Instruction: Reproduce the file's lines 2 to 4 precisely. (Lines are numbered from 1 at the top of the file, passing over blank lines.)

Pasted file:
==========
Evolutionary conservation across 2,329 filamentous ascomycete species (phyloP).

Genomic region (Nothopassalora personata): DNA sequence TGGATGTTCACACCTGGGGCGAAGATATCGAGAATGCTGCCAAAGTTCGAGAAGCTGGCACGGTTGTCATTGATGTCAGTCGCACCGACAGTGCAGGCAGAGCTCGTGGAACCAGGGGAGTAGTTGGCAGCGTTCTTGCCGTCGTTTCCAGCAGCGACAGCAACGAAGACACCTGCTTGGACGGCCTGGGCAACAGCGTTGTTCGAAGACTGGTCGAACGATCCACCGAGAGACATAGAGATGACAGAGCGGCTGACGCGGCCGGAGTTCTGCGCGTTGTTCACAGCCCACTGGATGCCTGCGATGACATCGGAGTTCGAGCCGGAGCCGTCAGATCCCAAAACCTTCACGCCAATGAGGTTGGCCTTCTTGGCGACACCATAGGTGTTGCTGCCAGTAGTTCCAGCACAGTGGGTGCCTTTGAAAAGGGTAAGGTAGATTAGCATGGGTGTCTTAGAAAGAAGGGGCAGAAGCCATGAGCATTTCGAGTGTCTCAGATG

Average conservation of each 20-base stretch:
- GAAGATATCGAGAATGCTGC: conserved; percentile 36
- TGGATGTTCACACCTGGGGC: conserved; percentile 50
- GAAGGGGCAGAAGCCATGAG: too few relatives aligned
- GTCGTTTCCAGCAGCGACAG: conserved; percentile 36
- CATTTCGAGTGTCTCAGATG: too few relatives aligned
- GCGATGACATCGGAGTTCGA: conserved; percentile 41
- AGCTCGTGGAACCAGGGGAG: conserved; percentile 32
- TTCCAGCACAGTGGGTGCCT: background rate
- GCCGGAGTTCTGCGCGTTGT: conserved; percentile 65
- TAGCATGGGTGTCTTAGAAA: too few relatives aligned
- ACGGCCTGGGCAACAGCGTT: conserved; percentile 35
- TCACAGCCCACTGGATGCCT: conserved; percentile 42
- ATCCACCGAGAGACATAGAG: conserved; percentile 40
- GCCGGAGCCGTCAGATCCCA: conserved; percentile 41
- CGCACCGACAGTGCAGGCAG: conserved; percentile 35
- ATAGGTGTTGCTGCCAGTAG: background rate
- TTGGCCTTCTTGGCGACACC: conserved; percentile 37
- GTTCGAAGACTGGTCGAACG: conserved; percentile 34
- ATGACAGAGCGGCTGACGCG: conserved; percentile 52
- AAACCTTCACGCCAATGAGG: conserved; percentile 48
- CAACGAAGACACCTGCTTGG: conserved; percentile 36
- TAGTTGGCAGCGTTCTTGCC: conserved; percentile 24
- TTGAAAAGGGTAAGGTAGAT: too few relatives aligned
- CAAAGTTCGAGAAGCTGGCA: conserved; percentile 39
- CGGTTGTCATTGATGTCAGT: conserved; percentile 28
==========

Genomic region (Nothopassalora personata): DNA sequence TGGATGTTCACACCTGGGGCGAAGATATCGAGAATGCTGCCAAAGTTCGAGAAGCTGGCACGGTTGTCATTGATGTCAGTCGCACCGACAGTGCAGGCAGAGCTCGTGGAACCAGGGGAGTAGTTGGCAGCGTTCTTGCCGTCGTTTCCAGCAGCGACAGCAACGAAGACACCTGCTTGGACGGCCTGGGCAACAGCGTTGTTCGAAGACTGGTCGAACGATCCACCGAGAGACATAGAGATGACAGAGCGGCTGACGCGGCCGGAGTTCTGCGCGTTGTTCACAGCCCACTGGATGCCTGCGATGACATCGGAGTTCGAGCCGGAGCCGTCAGATCCCAAAACCTTCACGCCAATGAGGTTGGCCTTCTTGGCGACACCATAGGTGTTGCTGCCAGTAGTTCCAGCACAGTGGGTGCCTTTGAAAAGGGTAAGGTAGATTAGCATGGGTGTCTTAGAAAGAAGGGGCAGAAGCCATGAGCATTTCGAGTGTCTCAGATG

Average conservation of each 20-base stretch:
- GAAGATATCGAGAATGCTGC: conserved; percentile 36